Lynx fans watching the WNBA finals might have noticed a certain accoutrement toted by rapper Lil Wayne. If it looked suspiciously like a purse, that's because it was.

The "murse," or man purse, might not sound like something that masculine types would even consider, but it's proving popular among not only celebrities but stylish Minnesotans of a certain age.

"Young guys like that kind of stuff, and the fact that other people notice what they're carrying," said Anthony Andler, who owns Heimie's Haberdashery in St. Paul and designs the men's bags sold there. "Guys want to go back to something artful, back to those personal items that are important to us."

More important is that the container not have a hint of girliness, said Larry Felitto, assistant sales and product manager of leather producer J.W. Hulme. "A tote bag can be perceived as feminine, so you have to have a tote bag that doesn't look like a tote bag," Felitto said.

Size matters to a degree; more important are the look and utility. "Guys are really into how gear works," Andler said, "so it's important that the object is easy to use and has an aesthetic that connects emotionally. If it resembles a messenger bag or haversack in smaller form, they are likely to like that."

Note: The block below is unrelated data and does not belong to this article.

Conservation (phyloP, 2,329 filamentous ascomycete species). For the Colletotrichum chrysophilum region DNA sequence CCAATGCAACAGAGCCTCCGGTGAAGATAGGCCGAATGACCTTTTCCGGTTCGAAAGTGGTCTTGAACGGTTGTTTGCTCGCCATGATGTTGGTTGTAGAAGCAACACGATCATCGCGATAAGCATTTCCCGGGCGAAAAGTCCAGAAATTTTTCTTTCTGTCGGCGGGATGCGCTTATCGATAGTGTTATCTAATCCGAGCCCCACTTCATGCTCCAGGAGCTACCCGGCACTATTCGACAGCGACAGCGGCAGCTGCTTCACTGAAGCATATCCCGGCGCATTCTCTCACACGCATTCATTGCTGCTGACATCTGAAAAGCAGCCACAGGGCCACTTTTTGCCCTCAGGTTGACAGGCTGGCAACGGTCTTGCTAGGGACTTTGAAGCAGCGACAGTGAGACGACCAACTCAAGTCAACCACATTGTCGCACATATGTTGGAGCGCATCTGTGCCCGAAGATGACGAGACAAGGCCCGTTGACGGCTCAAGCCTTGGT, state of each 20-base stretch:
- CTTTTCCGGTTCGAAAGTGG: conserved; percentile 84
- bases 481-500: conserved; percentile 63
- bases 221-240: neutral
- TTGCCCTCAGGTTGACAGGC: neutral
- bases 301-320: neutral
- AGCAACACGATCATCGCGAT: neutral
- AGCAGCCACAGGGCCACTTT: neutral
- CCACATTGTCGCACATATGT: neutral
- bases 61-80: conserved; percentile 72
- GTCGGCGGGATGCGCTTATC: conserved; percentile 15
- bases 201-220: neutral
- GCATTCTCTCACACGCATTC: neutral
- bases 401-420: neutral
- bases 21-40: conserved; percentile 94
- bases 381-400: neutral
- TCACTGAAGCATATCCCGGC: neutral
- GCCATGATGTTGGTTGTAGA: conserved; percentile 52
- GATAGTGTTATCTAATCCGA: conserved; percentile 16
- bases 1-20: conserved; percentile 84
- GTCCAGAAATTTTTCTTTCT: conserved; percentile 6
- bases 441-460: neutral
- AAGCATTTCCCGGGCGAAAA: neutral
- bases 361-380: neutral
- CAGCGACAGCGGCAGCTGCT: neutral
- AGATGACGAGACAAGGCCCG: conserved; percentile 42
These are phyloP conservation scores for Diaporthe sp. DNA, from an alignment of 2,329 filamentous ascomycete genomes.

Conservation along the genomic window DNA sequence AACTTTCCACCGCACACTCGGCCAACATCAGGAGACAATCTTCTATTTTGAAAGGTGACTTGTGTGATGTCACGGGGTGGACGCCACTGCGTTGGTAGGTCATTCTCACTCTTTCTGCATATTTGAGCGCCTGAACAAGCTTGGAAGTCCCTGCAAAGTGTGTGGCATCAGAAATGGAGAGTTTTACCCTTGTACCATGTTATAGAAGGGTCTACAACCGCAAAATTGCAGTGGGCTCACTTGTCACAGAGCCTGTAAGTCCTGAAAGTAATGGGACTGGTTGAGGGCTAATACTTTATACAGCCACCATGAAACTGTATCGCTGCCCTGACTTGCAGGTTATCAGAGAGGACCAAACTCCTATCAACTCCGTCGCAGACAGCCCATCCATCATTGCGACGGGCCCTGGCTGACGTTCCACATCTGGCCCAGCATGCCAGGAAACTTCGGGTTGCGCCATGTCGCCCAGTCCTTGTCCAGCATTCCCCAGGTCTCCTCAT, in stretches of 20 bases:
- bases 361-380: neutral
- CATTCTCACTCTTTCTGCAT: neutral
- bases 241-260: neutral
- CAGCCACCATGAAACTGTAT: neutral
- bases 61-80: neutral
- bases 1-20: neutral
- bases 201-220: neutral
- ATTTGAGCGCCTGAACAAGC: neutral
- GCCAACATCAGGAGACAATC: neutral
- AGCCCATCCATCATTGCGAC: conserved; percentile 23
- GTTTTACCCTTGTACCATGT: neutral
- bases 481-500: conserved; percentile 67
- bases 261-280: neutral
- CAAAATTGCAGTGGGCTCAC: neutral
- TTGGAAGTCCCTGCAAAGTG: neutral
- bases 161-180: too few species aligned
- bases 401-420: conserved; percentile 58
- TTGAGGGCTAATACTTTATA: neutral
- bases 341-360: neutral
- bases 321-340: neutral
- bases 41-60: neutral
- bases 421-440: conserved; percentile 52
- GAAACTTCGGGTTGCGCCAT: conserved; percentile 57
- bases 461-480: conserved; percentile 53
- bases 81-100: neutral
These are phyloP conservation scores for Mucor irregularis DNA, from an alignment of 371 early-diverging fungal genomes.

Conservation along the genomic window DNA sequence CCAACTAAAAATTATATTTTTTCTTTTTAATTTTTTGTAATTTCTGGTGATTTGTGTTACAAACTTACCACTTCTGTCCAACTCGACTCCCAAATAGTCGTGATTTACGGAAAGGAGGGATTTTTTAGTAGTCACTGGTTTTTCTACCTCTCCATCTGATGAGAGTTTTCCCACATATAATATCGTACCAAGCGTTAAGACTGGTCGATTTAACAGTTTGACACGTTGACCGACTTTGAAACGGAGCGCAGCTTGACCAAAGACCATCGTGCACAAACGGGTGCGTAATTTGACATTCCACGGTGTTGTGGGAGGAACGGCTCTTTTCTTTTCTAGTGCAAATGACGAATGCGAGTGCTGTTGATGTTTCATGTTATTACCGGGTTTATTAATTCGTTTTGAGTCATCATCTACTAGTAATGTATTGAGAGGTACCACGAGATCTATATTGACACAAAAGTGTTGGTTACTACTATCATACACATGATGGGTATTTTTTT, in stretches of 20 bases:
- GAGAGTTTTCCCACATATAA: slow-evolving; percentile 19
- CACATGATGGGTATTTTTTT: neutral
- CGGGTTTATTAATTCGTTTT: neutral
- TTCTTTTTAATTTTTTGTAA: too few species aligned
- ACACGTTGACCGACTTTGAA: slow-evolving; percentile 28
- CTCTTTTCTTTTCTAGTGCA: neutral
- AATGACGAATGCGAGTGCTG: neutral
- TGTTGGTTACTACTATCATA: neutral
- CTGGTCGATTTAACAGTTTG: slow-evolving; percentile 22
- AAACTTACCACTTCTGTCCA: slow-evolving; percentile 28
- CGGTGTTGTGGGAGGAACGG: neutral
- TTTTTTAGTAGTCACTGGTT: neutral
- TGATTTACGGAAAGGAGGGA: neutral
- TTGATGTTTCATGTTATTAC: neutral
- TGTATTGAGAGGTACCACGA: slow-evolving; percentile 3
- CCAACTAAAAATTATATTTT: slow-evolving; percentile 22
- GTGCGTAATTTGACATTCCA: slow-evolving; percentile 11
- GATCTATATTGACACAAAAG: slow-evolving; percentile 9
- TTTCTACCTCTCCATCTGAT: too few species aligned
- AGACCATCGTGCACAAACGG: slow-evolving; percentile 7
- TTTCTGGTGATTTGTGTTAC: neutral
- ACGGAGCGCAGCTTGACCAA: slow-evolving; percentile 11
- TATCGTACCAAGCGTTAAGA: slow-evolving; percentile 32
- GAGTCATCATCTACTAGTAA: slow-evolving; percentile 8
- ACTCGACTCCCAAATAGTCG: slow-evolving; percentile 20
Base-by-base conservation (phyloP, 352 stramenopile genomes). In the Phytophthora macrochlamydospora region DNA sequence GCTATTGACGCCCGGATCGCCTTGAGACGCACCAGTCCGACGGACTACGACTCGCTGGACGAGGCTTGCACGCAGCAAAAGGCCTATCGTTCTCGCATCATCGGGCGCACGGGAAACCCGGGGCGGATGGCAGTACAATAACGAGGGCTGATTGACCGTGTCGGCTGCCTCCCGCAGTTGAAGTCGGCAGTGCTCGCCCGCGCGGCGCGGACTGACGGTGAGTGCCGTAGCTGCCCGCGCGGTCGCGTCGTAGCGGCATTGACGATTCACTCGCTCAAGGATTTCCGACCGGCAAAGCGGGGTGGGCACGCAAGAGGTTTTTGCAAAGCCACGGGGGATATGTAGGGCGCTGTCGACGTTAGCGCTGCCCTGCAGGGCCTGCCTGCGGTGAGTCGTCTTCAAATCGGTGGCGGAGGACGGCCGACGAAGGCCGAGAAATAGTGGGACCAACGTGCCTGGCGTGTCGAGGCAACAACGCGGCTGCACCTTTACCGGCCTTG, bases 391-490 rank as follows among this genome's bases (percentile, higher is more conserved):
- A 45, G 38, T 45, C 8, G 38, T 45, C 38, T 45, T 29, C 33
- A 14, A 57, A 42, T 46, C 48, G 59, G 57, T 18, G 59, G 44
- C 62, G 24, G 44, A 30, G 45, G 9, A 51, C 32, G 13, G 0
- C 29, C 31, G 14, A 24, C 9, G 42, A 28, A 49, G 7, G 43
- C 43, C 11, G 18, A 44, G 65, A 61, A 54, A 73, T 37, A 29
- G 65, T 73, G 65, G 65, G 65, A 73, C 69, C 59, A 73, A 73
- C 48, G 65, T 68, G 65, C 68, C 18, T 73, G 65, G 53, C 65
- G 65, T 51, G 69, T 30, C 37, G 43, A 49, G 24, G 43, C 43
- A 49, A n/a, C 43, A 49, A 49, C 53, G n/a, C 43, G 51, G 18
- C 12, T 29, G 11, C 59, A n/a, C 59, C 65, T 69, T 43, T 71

Toward that end, Andler has designed a bag that can be a clutch, or have straps added (one for a shoulder bag, two for a backpack).

While containers such as J.W. Hulme's "correspondent bag" and Heimie's "bird watcher" look like 1950s throwbacks, they are built for 21st-century technology (tablets and smartphones).

"We're seeing a narrowing gap between big wallets and briefcases," said Sam Fehrenbach, manager of the Martin Patrick3 store in Minneapolis. "And as electronics get smaller, so does the demand for man bags."

So it's not just the rappers, actors and male models who are "manning up" with a small tote. "A few years ago you would only see this in New York or L.A.," Felitto said. "Now we're even getting customers in Texas."